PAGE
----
“Language shapes the way we think, and determines what we can think about.” - Benjamin Lee Whorf
Various catch phrases of every kind have been used over the years to shape how society views - and ultimately treats - pit bull type dogs. In the interest of evolving ourselves so our dogs can escape the generalizations, stereotypes, and myths that bring them harm, here are some outdated terms and ideas that need to be kicked to the curb. In the new year, we encourage better, cleaner language to help listeners gain a better understanding of the breed, and a more practical and compassionate view of dogs in general. Here's hoping that 2011 represents a period of fast growth and that even these new-and-improved terms will be replaced once again.
OUT - "Bully Breed"
What the hec IS a bully breed, anyway? We have no idea. This catch-all phrase has been used to stereotype more than help by causing some to apply over generalized traits and behaviors to several different breeds of dogs and breed mixes, including boxers, boston terriers, mastiffs. Aye! It gets so messy. Seriously, let's help the dogs and phase this term out.
IN - "Pit bull type dog"
We aren't terribly fond of this term either, but it matches 'our' dogs more than any we've found yet. Let's hope a new and better term emerges in the new year to describe dogs that appear to be pit bulls. With that in mind, remember that we've already learned from the scholars of the world that properly identifying breed type based on physical appearance alone is virtually impossible. Here's why.
OUT- Temperament test
IN - "BEVAL" (short for behavior evaluation)
We now know that you really can't see a dog's true temperament through any given 'test.' At best, we can get a snapshot of personality type by observing behaviors during assessments. On that note, the word 'temperament' has been dropped altogether in some circles and replaced with the more generous word, 'personality,' to reflect an animal's flexible nature, given his environment and handling.
OUT - "Fighting dog"
IN - Victim of cruelty
Needs no explanation. Lots of cruelty victims are ready to see the term 'fighting dog' go far, far away.
OUT - "Bait dog"
IN - Victim of cruelty
Like nails on a chalkboard, 'bait dog' is one of the most over-used and irresponsibly applied terms used to describe dogs with scars and unknown histories. Drop this one like a hot potato, please.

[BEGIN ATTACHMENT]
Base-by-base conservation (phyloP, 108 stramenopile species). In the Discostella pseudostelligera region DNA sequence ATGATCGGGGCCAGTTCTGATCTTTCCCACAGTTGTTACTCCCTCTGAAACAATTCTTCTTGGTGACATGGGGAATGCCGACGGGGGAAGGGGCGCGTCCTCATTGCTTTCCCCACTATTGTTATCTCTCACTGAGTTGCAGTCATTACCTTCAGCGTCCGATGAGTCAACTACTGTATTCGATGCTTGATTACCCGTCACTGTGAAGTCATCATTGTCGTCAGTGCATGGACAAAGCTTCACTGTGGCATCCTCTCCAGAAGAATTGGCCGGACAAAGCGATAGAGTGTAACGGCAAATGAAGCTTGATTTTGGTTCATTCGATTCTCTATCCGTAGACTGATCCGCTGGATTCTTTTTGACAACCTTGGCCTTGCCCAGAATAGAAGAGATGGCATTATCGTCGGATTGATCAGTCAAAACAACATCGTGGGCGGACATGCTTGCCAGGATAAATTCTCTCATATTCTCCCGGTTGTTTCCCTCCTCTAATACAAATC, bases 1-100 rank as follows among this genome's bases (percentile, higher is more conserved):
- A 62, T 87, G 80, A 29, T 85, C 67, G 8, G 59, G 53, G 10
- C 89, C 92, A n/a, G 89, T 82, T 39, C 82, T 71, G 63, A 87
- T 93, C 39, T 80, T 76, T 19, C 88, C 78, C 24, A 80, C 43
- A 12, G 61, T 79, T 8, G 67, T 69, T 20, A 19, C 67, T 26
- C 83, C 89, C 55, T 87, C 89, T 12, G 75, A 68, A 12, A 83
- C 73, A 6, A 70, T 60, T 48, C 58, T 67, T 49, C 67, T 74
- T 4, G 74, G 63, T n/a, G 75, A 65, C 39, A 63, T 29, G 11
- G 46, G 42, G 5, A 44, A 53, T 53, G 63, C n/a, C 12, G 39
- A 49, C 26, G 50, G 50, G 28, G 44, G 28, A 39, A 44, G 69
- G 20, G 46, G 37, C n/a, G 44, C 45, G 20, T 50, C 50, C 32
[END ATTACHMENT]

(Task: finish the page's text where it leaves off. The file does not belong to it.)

OUT - "Bred to fight"
IN - Born to be a companion animal
Since when are dogs born ready to be abused? Stop saying pit bulls were 'bred to fight,' or we'll have to cyber-smack you.
OUT- Mandatory spay/neuter.
IN - Dog owner support programs.
Breed Specific Legislation (BSL) including mandatory spay/neuter laws are always out. Teach a man to fish and change the world. (For a less cryptic example of owner support, visit our webpage on outreach programs, and watch us power it up in 2011.)
OUT - "Trained to fight"
IN - Abused ... Victimized ... Encouraged to be anti-social.
Seriously. You don't need to train a dog to defend himself or to scrap with other dogs. You simply set him up to fail in several different ways. The Vick dogs taught us well; when dogs fight, people are always to blame.
OUT - "It's all about how they are raised."
IN - "It's all about how they are managed."
(Thank you Andie of Espanola Valley Humane, NM). Last we checked, dogs are still animals with behaviors that need to be managed by responsible owners no matter what kind of upbringing they have had. This definitely applies to all breeds, however some of the most abused and mistreated pit bulls out there are leading the way with reminding us all that dogs are a reflection of their owners.
OUT - Using images of pit bulls you haven't actually helped to fundraise for your cause.
IN - Actually helping pit bulls.
OUT, OUT, OUT - Celebrity dog abusers and their political allies.
IN - Compassionate, kick ass, boots on the ground advocates who work tirelessly to help the dogs.
OUT - "Pittie"
IN - Anything but pittie.
I have to admit that last one is a personal pet peeve (pit peeve?) and not necessarily a needs-to-go-away term, but if you must use it to describe your dog, recognize that it sounds like pity to some ears - aka pitiful. And our dogs are anything BUT pitiful. But I promise not to wince too hard if you use it in front of me, since clearly, it's a term of endearment - and what's sweeter than that?